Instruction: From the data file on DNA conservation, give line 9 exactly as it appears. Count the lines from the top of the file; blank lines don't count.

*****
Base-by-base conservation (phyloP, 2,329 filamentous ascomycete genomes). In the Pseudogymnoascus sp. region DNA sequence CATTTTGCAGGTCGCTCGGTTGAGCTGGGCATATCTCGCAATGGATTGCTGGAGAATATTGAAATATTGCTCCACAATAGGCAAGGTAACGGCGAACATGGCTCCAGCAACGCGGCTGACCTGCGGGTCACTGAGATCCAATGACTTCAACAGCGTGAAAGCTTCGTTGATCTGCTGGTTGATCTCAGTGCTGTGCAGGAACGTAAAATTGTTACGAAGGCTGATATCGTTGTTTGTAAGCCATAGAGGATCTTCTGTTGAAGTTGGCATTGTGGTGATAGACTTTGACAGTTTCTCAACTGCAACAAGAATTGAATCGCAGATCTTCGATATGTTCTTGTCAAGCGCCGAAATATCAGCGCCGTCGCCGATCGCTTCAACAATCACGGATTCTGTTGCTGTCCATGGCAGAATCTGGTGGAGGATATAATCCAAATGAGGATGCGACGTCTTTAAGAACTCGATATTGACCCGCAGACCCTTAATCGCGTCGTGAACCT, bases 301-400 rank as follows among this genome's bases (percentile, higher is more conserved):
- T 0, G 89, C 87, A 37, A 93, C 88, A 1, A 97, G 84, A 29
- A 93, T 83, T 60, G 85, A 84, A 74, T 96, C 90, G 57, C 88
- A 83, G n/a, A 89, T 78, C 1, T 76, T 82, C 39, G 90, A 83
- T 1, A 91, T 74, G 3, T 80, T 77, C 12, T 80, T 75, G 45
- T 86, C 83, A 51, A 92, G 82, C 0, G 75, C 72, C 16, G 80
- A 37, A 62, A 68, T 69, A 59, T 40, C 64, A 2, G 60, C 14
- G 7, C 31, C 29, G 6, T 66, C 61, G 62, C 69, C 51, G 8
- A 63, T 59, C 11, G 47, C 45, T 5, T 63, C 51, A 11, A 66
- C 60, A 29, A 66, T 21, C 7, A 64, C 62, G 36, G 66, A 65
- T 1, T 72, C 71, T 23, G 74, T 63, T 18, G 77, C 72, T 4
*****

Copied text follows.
- A 63, T 59, C 11, G 47, C 45, T 5, T 63, C 51, A 11, A 66